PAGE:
Mycoplasma ovipneumoniae, proposed as the primary pathogen that triggers bighorn sheep pneumonia outbreaks [9, 10] followed by persistently impaired recruitment resulting from recurrent lamb pneumonia [11, 12], has a host range limited to Caprinae . Distinct host-specific clades of M. ovipneumoniae have recently been reported in domestic sheep and goats [7, 14]. In a Washington state survey of goat farms adjacent to bighorn sheep habitat, this pathogen was carried asymptomatically by animals on 7 of 16 goat farms, and by 58% of individual goats on positive farms .
Like bighorn sheep pneumonia, respiratory disease of domestic sheep and goats is polymicrobial, frequently including M. ovipneumoniae (and perhaps also Mycoplasma arginini), Mannheimia haemolytica, Pasteurella multocida, and other pathogens. Chronic and persistent coughing is the main clinical sign observed associated with M. ovipneumoniae infection of domestic lambs, which is often described as summer pneumonia in Australia and New Zealand, or as coughing syndrome in the United States [13, 16]. Clinical severity ranges from mild illness associated with reduced growth rates to fatal polymicrobial pneumonia [13, 17]. M. ovipneumoniae has also been associated with outbreaks of severe respiratory disease in goats [13, 18, 19].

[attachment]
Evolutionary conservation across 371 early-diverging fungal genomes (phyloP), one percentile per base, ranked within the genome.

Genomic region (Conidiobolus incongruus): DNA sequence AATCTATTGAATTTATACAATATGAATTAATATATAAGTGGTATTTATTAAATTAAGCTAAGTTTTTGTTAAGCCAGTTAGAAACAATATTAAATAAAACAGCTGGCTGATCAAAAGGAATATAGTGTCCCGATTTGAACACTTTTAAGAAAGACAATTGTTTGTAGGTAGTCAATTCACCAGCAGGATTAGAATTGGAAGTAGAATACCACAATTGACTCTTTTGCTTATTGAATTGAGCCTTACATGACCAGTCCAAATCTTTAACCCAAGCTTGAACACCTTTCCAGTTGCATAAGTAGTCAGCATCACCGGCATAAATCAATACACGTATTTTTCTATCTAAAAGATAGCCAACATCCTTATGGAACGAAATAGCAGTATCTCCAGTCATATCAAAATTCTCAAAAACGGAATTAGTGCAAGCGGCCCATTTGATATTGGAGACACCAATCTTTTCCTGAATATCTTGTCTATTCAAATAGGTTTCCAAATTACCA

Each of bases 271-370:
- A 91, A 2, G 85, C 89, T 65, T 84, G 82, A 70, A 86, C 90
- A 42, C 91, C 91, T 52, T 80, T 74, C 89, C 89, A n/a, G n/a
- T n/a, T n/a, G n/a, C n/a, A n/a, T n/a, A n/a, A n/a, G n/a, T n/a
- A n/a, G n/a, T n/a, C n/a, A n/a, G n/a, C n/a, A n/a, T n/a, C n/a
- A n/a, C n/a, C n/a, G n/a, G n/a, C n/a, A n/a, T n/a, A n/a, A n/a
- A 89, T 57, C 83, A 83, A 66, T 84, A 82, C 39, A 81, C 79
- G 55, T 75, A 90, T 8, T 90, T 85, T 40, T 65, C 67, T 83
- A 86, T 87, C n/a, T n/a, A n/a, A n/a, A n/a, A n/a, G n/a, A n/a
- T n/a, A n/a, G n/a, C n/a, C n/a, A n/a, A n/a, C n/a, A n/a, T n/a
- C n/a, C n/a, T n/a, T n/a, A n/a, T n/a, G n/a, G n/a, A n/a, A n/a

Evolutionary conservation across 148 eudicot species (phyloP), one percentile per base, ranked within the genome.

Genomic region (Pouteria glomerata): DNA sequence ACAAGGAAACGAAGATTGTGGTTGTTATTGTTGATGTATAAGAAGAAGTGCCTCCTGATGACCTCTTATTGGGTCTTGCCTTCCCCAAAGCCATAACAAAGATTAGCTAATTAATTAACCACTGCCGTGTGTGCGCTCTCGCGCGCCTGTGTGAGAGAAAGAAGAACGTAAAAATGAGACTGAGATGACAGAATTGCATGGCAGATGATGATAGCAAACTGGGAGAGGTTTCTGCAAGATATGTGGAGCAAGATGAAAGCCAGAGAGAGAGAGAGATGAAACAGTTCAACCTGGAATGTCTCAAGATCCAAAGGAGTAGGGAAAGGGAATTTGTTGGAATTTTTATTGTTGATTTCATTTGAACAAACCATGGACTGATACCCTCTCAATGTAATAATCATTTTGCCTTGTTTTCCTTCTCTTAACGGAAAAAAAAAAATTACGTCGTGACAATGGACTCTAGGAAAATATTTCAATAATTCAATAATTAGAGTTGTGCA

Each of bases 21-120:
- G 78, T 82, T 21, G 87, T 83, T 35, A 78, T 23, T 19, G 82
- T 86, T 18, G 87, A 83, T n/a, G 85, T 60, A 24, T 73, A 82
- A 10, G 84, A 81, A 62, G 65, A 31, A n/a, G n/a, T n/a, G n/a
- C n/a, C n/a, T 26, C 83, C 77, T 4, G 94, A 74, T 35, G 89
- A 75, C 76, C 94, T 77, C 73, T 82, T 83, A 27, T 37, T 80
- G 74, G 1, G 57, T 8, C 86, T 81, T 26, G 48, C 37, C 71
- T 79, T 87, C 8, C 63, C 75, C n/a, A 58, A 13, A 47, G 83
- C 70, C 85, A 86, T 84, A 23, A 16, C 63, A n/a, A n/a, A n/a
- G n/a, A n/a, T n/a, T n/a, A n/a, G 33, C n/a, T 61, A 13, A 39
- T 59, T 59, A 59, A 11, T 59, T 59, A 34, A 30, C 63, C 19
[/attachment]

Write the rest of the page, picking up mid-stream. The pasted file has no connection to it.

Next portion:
The M. ovipneumoniae carriage status of the animals used in previously published experimental domestic goat-bighorn sheep comingling studies was not defined [5, 8] and so it is possible that the low death rate reported in those studies was due to the absence of M. ovipneumoniae in the comingled goats. Here we tested the hypothesis that exposure to domestic goats carrying M. ovipneumoniae results in epizootic pneumonia in bighorn sheep by conducting a series of experimental comingling studies with domestic goats of defined M. ovipneumoniae carriage status.
Materials and methods
This study was carried out in accordance with the recommendations in the Guide for the Care and Use of Laboratory Animals of the National Institutes of Health and in conformance with United States Department of Agriculture animal research guidelines, under protocols #03793 and #04482 approved by the Washington State University Institutional Animal Care and Use Committee. As described in those protocols, euthanasia was to be performed by intravenous injection of sodium pentobarbital for animals observed to be in severe distress associated with pneumonia during the study and prior to any necropsy examination for surviving animals at the end of each experiment.